Canadian Fedwatch! News Across the Nation

When Even The Bank Tells You To Spend More

The Toronto Dominion bank recently released a report (http://micro.newswire.ca/releases/April2003/22/c2879.html/62342-0) praising Alberta as being the only region in Canada that has U.S. levels of wealth while preserving the Canadian-style quality of life. The report is not all wine and roses however, and points out that in order to continue this achievement in the Calgary-Edmonton corridor, certain challenges must be seen and met.

One of the challenges it mentions early on is a possible shortage of labour in the future. The report goes on to say how this shortage of labour is a danger because of the low numbers of Alberta high school students that are going on to post-secondary.

When the banks are telling you, “You know, you should probably be spending more money,” it might be good advice to listen. Of course, Premier Klein’s response to this in the Edmonton Journal (http://canada.com/edmonton/edmontonjournal/archives/story.asp?id=1C7C1F9D-3520-428F-A946-FBDA4FC5BEBC) is that there simply needs to be more job-directed training. Not post-secondary though, as he specifically says “Certainly it’s something that has been identified by industry as a whole, and that is the need to get more trained people — not necessarily degreed people — but trained people.” Because, after all, a post-secondary education has this nasty habit of teaching people to be more critical of what they read or hear, and that would make Mr. Klein’s job a lot more difficult, wouldn’t it?

Meanwhile In Manitoba

The Province of Manitoba has just released their 2003 budget (http://www.gov.mb.ca/chc/press/top/2003/04/2003-04-22-02.html) . Like other provincial budgets I’ve briefly looked at in this column, and unlike Alberta’s budget, Manitoba seems to realize that easy access to education is a good investment. In Manitoba’s case, this translates to university tuitions being held to 10% below what they were in 1999.

Were AU to be able to offer fees of 10% below the 1999 levels and we would only be paying $335 dollars per three credit course instead of the over 500 dollars that the same course will cost us in just a few short months. What makes this hurt even more is that this is Manitoba doing this. When you hear about the economic power-houses in Canada, you tend to hear about Alberta, Ontario, and maybe Quebec. So why is it that Manitoba can afford to do this, while Alberta, with year after year of surplus budgets, cannot?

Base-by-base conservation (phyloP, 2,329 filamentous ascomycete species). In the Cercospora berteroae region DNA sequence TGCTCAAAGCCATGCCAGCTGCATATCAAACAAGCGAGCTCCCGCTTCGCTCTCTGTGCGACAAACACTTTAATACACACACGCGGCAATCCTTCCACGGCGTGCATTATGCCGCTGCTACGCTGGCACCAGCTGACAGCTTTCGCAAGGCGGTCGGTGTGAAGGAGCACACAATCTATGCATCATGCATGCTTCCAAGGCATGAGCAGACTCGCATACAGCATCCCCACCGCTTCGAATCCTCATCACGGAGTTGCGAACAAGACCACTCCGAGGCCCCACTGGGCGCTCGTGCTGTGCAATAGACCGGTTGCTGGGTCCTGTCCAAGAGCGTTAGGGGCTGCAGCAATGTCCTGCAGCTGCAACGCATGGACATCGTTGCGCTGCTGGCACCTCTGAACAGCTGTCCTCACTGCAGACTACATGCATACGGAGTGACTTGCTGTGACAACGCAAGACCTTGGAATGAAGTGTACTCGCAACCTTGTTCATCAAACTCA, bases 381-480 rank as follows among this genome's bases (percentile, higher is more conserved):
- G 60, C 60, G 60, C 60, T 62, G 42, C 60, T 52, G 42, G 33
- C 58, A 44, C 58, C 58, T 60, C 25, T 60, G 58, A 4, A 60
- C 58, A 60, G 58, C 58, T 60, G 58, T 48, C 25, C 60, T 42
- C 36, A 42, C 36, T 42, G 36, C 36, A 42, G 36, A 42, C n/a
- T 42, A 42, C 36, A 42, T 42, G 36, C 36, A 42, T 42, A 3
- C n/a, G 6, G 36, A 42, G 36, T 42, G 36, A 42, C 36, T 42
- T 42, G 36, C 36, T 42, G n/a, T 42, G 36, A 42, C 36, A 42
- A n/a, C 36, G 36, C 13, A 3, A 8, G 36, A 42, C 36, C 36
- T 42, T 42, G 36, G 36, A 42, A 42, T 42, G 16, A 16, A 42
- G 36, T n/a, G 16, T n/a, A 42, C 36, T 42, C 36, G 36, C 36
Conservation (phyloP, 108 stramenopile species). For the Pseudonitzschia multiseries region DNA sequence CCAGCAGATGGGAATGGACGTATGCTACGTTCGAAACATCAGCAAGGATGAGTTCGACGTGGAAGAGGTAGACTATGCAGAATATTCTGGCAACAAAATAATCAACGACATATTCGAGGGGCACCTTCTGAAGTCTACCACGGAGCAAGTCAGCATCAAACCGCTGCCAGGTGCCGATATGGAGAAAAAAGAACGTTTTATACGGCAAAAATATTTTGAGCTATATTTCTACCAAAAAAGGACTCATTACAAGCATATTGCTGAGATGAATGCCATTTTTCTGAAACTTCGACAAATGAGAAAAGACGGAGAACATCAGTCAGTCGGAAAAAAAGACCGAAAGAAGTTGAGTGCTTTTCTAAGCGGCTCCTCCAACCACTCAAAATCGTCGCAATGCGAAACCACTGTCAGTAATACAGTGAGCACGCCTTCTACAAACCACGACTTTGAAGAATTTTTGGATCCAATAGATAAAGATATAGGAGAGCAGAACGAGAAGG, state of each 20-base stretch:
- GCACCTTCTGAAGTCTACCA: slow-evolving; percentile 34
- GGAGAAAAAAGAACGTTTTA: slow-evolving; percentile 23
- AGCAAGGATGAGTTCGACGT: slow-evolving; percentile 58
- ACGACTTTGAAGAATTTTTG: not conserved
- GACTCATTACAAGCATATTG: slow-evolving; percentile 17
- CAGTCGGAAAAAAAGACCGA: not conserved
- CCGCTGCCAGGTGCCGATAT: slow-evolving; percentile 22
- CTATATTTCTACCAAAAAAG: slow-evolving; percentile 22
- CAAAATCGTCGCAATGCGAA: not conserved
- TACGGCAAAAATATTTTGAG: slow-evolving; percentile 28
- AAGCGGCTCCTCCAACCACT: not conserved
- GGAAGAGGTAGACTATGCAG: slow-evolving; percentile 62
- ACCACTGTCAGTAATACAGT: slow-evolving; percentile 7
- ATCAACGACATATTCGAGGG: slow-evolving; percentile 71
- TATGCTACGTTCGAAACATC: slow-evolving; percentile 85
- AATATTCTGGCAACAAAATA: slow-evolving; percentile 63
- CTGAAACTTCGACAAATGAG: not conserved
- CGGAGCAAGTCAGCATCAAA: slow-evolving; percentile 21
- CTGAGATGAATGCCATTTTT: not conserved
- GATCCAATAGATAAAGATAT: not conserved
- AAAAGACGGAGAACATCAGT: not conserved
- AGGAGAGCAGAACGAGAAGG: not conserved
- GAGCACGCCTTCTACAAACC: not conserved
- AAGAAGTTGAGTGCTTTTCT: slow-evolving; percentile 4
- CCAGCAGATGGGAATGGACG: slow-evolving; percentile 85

The answer of course, lies with our politicians. Somehow, each election time, a lot of people vote for the Progressive Conservatives and Premier Klein. Why, I really don’t know. I am hoping that perhaps one of those supposedly thousands of voters could explain this to me. What possessed you, when you were at the ballot box, to vote for a government that seems to only have one gear: hide the money?

The latest hiding spot for the money is of course the much hyped “sustainability fund”. This is to supposedly shield us from the sudden shortfalls in the budget that the Provincial Government has to unfortunately deal with every time contract negotiations roll around. Shortfalls that luckily seem to vanish when it comes time to decide whether our MLA’s should receive wage hikes.

SARS Stuff

You have most likely heard the uproar when the World Health Organization listed Toronto as a place to avoid due to risk of SARS, and how loudly the governments have complained about that ruling, but when you look at the statistics, you can understand why.

In the latest SARS report (http://www.hc-sc.gc.ca/pphb-dgspsp/sars-sras/eu-ae/sars20030422_e.html#international) you can compare the rates in Canada to rates in other countries. Canada’s infection-death ratio is one of the worst ratios across the entire globe. With the exception of countries that have had less than ten probable cases, Canada’s death ratio for SARS is the highest hovering at about 10% of probable cases. In comparison, China, the most heavily infected country, looks to have a death rate of less than half of that.

Since it seems that your chances of dying from SARS are worse in Toronto than anywhere else in the world, it certainly makes sense to me to warn people to be careful about going there. Of course, this is not helped when the nursing staff starts to quit (http://www.canada.com/national/features/sars/story.html?id=DF5AC1E9-BFEF-4175-84C8-5F1B822C1EC9) due to the pressures of working with the disease. If the health care system is that fragile in Ontario that such a small outbreak (and really, when you look at the number of people in Toronto compared to the numbers infected, it’s small) can start making the nurses quit, we need some serious investigation into exactly what is going on.

A native Calgarian, Karl is perpetually nearing the completion of his Bachelor of Arts with a Major in Information Studies. He also works for the Computer Sciences Virtual Helpdesk for Athabasca University and plans to eventually go on to tutor and obtain his Master’s Degree.

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